The term digital refers to a type of electronic signal that is generated as opposed to being created naturally. At first thought, it may seem that since generation is a controlled process the possibilities for types of digital signals would be boundless. However, when the practicality of utilization is added, it quickly becomes clear that there should be limits placed on the form digital signals can take. Thus, digital signals are based on the simplest number system possible, which is binary.
Although the binary number system itself is simple, it can be used to make digital systems to any degree of complexity. Regardless of the level of complexity, digital systems are controllable and/or programmable. This quality is the impetus for the IoT and the present manufacturing revolution, Industry 4.0. These advantages of digitization can also be realized during the process of building the circuit boards that drive and control virtually all the products and systems that we use.
Let’s see how this is applied by examining digital PCB assembly contrasted with the more common PCB assembly process.
Digital PCBA assembly
The PCB Assembly Process
Circuit board manufacturing can be divided into two types, each with different objectives. The first and arguably the most important is PCBA prototyping for development quality. This iterative process is essential for today’s complex PCBA designs to achieve the goals of reliable operation and the highest quality construction. The second type of manufacturing is production where the primary considerations are efficiency and cost-effectiveness. Whether low or high volume production, quality of process in terms of high-yield rates and board quality in terms of reliability in the field are also top priority objectives.
For prototyping and production, PCB assembly is the final stage of manufacturing. As such, the PCBA process has a profound effect on the boards that you receive from your contract manufacturer (CM). Just as is true for board fabrication, the assembly process does consist of a set of well-defined steps. However, it may be more informative to consider the process in light of the attributes listed below.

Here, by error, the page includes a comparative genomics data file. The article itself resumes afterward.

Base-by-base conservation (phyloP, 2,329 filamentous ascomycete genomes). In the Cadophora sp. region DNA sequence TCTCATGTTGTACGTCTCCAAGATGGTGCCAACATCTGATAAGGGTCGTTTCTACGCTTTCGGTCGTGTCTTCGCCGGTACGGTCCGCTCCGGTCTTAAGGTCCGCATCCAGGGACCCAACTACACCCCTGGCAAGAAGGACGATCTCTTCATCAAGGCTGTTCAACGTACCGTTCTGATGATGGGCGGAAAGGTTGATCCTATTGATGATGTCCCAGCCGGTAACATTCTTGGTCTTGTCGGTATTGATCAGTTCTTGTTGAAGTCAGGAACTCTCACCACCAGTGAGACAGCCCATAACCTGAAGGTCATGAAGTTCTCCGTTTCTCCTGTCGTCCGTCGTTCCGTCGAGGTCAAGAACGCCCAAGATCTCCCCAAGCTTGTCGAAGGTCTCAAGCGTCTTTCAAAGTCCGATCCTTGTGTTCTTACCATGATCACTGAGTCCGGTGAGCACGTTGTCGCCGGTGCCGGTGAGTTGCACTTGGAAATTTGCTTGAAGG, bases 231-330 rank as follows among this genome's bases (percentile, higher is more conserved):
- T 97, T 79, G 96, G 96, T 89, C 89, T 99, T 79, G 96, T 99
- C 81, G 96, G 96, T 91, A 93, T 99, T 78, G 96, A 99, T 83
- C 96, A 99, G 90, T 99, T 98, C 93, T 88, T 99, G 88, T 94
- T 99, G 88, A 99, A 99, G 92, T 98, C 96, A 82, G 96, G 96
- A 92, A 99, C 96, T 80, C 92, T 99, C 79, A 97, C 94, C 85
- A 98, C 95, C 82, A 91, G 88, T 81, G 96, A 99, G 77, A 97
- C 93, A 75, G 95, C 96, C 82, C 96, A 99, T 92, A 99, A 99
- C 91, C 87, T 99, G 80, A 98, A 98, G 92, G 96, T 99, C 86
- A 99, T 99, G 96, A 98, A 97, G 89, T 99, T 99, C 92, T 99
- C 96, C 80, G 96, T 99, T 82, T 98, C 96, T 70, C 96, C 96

Major Attributes of PCB Assembly
Although not exhaustive, the list above highlights aspects that must be present for successful and efficient PCB assembly. Most assembly processes are at least partly automated; therefore, accurate and precise specifications are essential for the generation of the best boards. To accomplish this, some machines are programmable individually. The question is would the overall process benefit from digitization?
Conventional versus Digital PCB Assembly
The best PCB assembly depends on both the developer and the CM. And there are specific design for assembly (DFA) guidelines based upon your CM’s equipment and processes that should be followed for the best results. By doing so and with a capable conventional CM and automated processing, your boards should meet your requirements and expectations. However, turnaround time and board quality may suffer if your CM has to perform manually inspections or institute changes during a run. Likely drawbacks that you will not face if your CM institutes digital PCB assembly.
|Digital PCB assembly refers to the utilization of software to control and monitor the steps of the assembly process. This is accomplished by having a digital thread that links the data transfer and reception points throughout the assembly process enabling real-time adjustments to maintain or improve process quality.|
The use of the digital thread is critical as it ensures that all system equipment and processes are properly coordinated on the latest design specifications. To optimize the entire manufacturing process, the digital thread should include all entities involved in the board building process. This includes the developer, fabricator, component vendor, and assembler.
|Tempo’s Software-Driven Smart Factory Delivers the Industry’s Leading Custom Turnkey PCBA Manufacturing Services
The building of PCBAs is getting smart. This advancement is based on the capitalization of software for digitalization. And the results are faster, higher quality, and more reliable boards. At Tempo Automation, we employ a digital thread manufacturing process that leverages the advantages of software control to build boards that meet or exceed your requirements faster than anyone in the industry.
And to help you get started on the best path, we furnish information for your DFM checks and enable you to easily view and download DRC files. If you’re an Altium Designer or Cadence Allegro user, you can simply add these files to your PCB design software. For Mentor Pads or other design packages, we furnish DRC information in other CAD formats and Excel.